And an interesting discussion of journalism ensued, as you’d expect in a room full of journalism folk. “When I began in journalism, our task was to gather enough crumbs to make a cake.” Lots of consternation about editing, self-censorship, and the sanctity of sources ensued. And maybe in Mr. Pope’s time, people made the cake with crumbs. But now, it seems like, a journalist is just expected to buy the frosting.

Good things, all in all. Talks done by important people, attended by important people, are really the core of expat life, if you’re intending to do more than just Live Life…man. All these folks would love to have protégés and little images of themselves, believe you me. So go to your next meeting, offer to buy a drink for some friendly guy or gal, and get yourself initiated into the journalistic life of the city you live in (especially if its Istanbul, because these dudes are cool). It’s a good way to get to know the lay of the land and meet some good people. There’s free food too. And who knows? You may even learn something.

One Comment leave one →
  1. March 13, 2011 2:04 am

    The Fourth Word

    In the Name of God, the Merciful, the Compassionate.

    The prescribed prayers are the pillar of religion.

    If you want to understand with the certainty that two plus two equals four just how valuable and important are the prescribed prayers, and with what little expense they are gained, and how crazy and harmful is the person who neglects them, pay attention to the following story which is in the form of a comparison:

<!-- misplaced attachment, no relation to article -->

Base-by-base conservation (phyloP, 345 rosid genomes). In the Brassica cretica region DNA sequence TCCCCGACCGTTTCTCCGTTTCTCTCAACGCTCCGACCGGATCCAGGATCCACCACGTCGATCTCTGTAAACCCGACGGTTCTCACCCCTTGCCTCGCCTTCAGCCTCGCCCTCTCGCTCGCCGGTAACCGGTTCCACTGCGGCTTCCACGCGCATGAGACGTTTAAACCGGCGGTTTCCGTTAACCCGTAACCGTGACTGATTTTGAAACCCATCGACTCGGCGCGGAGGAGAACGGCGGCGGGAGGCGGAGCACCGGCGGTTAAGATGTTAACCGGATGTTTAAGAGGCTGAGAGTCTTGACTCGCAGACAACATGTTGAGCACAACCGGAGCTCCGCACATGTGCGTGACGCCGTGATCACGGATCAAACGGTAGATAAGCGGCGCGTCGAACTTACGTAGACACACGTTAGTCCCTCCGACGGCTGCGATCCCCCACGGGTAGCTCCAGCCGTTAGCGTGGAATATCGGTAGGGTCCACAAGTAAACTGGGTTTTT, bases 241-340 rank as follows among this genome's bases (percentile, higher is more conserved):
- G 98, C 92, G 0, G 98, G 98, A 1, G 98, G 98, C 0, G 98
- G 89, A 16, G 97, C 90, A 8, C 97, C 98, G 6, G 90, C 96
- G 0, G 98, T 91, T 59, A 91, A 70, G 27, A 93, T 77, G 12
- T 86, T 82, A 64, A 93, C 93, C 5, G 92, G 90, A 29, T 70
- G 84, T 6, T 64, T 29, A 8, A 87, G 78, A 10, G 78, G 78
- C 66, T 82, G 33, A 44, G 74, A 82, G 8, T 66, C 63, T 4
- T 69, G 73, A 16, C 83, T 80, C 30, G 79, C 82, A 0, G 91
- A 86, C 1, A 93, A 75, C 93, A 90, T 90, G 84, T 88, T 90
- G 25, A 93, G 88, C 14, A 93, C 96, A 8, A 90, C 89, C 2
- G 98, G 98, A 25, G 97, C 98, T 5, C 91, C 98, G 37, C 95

One time, a mighty ruler gave each of two of his servants twenty-four gold pieces and sent them to settle on one of his rich, royal farms two months’ distance away. “Use this money for your tickets”, he commanded them, “and buy whatever is necessary for your house there with it. There is a station one day’s distance from the farm. And there is both road-transport, and a railway, and boats, and aeroplanes. They can be benefited from according to your capital.”

    The two servants set off after receiving these instructions. One of them was fortunate so that he spent a small amount of money on the way to the station. And included in that expense was some business so profitable and pleasing to his master that his capital increased a thousandfold. As for the other servant, since he was luckless and a layabout, he spent twenty-three pieces of gold on the way to the station, wasting it on gambling and amusements. A single gold piece remained. His friend said to him: “Spend this last gold piece on a ticket so that you will not have to walk the long journey and starve. Moreover, our master is generous; perhaps he will take pity on you and forgive you your faults, and put you on an aeroplane as well. Then we shall reach where we are going to live in one day. Otherwise you will be compelled to walk alone and hungry across a desert which takes two months to cross.” The most unintelligent person can understand how foolish, harmful, and senseless he would be if out of obstinacy he did not spend that single remaining gold piece on a ticket, which is like the key to a treasury, and instead spent it on vice for passing pleasure. Is that not so?